Berne Sanders calls for an “unprecedented” response to the COVID crisis as Biden forms a top team


State Senator Bernie Sanders called on President-elect Joe Biden to respond to the coronavirus crash and ongoing pandemic in an “unprecedented manner” earlier this week, shortly after the former vice president introduced the key players in his economic team.

in a video released in social media on tuesday, Senator Sanders, in an address to his supporters, called on Biden to work for the passage of another bill in support of COVID-19, as well as an expansion of Medicare and an increase in the minimum wage, in the first 100 days of his presidency.

He also railed against the increased wealth of billionaires since the beginning of the COVID-19 outbreak and compared their experience with that of Americans, who had been struggling with unemployment and falling wages since March.

“I don’t want to bore you with a bunch of numbers here, but the people at the top [are]doing phenomenally well,” Sanders said. “The lower half of America [is]experiencing a decline in prosperity.

After calling for Congress and the new Biden administration to pass a flood of progressive policies, the Vermont senator added: “These are unprecedented times, and Congress and the Biden administration must respond in an unprecedented way.

Washington Newsday has contacted the Biden transition team and will update this article with any responses.

Earlier this week, the President-Elect unveiled members of his top economic team, including former Federal Reserve Chairman Janet Yellen and Jared Bernstein, a former Biden economic advisor when he served as Vice President. Several of them have spoken out in favor of additional stimulus measures.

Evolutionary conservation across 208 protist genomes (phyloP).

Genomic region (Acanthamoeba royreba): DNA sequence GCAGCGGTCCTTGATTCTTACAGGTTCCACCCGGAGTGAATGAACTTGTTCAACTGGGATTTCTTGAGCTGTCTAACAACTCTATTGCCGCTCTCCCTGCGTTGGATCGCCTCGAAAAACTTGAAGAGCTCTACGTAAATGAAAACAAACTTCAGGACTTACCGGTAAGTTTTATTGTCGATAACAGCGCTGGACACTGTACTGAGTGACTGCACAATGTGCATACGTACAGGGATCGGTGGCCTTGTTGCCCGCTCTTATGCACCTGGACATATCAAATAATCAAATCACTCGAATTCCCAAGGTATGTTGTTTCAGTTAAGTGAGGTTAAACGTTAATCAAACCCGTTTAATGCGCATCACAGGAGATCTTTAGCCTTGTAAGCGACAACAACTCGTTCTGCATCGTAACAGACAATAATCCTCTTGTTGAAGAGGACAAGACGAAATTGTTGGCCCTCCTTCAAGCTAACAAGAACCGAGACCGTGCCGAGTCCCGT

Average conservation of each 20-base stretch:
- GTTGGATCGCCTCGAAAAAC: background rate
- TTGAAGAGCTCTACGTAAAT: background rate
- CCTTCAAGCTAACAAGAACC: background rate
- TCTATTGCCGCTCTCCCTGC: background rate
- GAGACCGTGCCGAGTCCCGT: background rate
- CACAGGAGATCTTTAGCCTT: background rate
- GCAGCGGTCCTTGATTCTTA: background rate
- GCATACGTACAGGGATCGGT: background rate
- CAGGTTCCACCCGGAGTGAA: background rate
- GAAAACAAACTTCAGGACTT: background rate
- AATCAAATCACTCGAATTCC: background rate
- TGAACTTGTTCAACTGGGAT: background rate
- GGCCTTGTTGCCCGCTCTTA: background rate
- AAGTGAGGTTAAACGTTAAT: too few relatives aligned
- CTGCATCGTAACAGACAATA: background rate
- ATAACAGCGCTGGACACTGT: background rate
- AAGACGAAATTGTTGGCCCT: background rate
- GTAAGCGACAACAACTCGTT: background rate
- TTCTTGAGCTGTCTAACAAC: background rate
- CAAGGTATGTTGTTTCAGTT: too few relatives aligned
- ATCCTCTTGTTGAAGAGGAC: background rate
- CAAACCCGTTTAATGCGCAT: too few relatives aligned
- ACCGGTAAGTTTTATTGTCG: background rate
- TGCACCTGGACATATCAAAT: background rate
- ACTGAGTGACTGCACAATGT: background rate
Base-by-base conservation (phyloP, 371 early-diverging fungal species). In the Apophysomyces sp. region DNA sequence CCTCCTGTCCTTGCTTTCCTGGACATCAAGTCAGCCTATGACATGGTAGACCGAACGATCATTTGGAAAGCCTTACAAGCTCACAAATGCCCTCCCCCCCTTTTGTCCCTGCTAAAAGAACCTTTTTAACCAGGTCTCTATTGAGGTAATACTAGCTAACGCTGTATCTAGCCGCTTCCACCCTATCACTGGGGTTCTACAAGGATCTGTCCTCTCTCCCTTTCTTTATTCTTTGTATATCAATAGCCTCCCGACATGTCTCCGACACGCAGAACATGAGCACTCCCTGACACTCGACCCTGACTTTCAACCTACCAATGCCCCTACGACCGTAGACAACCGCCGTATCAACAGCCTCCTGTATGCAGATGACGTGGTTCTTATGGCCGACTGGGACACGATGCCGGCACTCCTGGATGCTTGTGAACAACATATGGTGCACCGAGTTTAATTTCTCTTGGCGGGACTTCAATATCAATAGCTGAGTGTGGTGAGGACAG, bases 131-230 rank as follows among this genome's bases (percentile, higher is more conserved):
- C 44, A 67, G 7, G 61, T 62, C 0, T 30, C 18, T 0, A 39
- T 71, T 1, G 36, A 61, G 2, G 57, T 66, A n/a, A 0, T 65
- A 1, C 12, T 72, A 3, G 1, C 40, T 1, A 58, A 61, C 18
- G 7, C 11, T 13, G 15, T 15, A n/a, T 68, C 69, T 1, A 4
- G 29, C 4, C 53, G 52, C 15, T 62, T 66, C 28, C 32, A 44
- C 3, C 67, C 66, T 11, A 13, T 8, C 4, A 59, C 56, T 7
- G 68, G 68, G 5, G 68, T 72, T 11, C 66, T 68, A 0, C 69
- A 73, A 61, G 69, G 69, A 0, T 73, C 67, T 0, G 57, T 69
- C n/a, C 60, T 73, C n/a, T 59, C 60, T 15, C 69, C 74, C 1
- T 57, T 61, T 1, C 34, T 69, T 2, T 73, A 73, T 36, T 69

Sanders most recently called on the Biden administration to push for another COVID-19 stimulus package as Democratic and Republican legislators continued to negotiate the draft of a second stimulus package after months of delay.

In a statement on Wednesday evening, House Speaker Nancy Pelosi (D-CA) and Senate Minority Leader Chuck Schumer (D-N.Y.) stated that a bipartisan $908 billion stimulus plan should be the “basis” for further talks.

“Of course, we and others will offer improvements, but the need for action is immediate and we believe that by negotiating in good faith we could reach an agreement,” the Democratic legislators said.

“Given the imminent availability of the vaccine, it is important that additional funds are allocated for distribution so that the vaccine can be brought to market.

The majority leader of the Republican Senate majority, Mitch McConnell (R-KY), is pushing for a smaller relief bill, backed by Treasury Secretary Steve Mnuchin and the Trump administration.

“The Republicans have spent months proposing more COVID assistance. Yesterday I put forward another proposal that would invest many billions in workers, laid-off Americans, small businesses and vaccine distribution,” McConnell twittered on Wednesday. “I hope the Democrats will finally let us get a bipartisan result soon.


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